As can be seen in the cross-sectional view of the image pixel cell 402 as shown in
The various image pixel arrays 100, 300, 400 and/or the imaging device 101 described above can have increased quantum efficiency and/or reduced optical crosstalk in comparison to conventional backside illuminated imaging devices. In the example shown in
The electrical signals obtained and generated by the pixel cells in the pixel array 500 can be read out row by row to provide image data of the captured optical image. For example, pixel cells in a row of the pixel array 500 are all selected for read-out at the same time by a row select line, and each pixel cell in a selected column of the row provides a signal representative of received light to a column output line. That is, each column also has a select line, and the pixel cells of each column are selectively read out onto output lines in response to the column select lines. The row select lines in the pixel array 500 are selectively activated by a row driver 525 in response to a row address decoder 527. The column select lines are selectively activated by a column driver 529 in response to a column address decoder 531.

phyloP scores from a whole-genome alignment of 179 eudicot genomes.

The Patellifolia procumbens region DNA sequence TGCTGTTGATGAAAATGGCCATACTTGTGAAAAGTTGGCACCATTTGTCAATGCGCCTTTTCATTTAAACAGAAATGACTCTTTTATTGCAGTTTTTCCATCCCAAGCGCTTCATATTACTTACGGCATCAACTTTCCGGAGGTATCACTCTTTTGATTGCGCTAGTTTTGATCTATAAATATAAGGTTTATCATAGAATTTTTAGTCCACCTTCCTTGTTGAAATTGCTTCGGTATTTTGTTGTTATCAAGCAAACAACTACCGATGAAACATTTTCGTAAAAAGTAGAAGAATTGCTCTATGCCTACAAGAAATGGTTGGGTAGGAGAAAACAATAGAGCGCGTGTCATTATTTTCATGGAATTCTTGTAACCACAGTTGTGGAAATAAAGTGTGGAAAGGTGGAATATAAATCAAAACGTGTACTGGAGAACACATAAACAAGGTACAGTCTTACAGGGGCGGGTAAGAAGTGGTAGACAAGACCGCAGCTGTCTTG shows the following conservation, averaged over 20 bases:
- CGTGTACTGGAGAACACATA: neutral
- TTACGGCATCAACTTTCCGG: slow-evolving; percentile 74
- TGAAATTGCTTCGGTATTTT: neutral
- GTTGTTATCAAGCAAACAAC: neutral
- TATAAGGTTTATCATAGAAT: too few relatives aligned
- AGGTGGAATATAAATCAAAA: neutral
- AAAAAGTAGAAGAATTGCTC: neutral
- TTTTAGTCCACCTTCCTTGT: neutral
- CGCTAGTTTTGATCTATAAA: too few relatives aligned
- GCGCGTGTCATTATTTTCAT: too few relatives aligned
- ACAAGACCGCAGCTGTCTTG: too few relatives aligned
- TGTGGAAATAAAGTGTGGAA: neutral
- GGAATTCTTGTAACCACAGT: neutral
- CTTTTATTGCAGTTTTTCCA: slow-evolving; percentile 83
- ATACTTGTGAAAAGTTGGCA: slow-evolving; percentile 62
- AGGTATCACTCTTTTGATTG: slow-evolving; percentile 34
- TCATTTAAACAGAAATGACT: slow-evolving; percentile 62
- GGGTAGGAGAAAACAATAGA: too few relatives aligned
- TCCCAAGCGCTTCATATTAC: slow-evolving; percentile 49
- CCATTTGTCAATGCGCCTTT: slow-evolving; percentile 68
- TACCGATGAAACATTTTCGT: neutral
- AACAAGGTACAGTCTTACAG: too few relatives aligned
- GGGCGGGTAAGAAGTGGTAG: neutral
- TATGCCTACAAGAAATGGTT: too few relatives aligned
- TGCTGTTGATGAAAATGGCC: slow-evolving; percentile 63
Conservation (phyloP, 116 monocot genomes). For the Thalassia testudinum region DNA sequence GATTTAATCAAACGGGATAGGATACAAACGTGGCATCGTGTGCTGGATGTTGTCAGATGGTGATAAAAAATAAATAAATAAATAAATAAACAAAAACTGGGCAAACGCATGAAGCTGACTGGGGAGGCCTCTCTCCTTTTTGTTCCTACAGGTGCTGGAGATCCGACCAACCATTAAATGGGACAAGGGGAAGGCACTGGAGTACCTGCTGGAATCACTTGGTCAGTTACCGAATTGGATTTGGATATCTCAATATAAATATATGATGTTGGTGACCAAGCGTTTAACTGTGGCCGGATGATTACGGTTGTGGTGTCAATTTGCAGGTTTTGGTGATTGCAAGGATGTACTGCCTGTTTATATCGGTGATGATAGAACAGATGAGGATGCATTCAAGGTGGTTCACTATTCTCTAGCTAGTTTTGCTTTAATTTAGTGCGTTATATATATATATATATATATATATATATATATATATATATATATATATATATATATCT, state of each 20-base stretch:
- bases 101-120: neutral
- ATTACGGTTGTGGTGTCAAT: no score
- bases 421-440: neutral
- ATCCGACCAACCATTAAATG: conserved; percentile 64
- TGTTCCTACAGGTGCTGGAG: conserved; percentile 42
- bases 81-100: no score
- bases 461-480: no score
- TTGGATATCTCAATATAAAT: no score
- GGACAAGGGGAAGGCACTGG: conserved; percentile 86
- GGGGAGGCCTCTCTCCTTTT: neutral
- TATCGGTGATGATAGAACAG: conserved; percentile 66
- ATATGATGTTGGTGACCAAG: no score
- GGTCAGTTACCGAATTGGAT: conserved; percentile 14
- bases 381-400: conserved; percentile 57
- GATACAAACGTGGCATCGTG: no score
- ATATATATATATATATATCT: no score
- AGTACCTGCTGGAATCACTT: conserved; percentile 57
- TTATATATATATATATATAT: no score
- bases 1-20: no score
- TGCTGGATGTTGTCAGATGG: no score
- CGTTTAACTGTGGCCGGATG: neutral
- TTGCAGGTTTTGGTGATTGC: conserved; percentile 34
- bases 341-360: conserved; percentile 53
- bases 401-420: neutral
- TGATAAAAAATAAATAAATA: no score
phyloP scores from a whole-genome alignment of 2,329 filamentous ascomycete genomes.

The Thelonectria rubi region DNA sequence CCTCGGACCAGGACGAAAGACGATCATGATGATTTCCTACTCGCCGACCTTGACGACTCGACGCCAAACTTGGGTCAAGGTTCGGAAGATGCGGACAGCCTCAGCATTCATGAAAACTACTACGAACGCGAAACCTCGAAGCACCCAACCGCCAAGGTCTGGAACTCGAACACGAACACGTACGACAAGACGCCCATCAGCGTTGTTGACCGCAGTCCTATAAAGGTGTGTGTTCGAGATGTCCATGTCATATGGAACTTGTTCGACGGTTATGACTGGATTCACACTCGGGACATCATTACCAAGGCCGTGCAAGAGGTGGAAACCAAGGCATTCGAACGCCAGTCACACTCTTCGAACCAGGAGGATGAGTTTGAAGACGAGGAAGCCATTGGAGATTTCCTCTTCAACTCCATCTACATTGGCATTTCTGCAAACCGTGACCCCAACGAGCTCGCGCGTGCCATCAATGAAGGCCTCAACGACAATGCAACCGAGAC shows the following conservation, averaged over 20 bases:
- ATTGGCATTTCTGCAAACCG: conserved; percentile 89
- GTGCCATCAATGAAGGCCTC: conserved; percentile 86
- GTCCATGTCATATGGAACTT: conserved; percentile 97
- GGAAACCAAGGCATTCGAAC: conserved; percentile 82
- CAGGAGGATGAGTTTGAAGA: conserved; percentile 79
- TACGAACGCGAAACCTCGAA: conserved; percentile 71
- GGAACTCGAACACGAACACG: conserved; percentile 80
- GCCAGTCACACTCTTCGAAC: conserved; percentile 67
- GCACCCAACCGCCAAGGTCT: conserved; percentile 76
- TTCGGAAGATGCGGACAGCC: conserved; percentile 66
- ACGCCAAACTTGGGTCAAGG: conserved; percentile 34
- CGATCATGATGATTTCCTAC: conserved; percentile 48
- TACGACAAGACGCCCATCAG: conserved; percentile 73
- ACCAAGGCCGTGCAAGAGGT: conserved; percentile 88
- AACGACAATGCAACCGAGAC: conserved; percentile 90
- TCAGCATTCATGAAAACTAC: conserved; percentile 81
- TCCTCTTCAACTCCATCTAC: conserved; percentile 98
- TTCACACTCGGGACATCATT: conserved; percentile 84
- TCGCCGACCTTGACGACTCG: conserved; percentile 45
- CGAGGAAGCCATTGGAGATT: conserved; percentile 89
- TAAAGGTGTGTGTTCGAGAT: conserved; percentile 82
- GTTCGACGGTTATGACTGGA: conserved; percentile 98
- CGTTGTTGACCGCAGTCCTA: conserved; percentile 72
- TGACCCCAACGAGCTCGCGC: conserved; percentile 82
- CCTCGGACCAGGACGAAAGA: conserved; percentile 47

The imaging device 501 can also comprise a timing and controlling circuit 533, which generates one or more read-out control signals to control the operation of the various components in the imaging device 501. For example, the timing and controlling circuit 533 can control the address decoders 527 and 531 in any of various conventional ways to select the appropriate row and column lines for pixel signal read-out.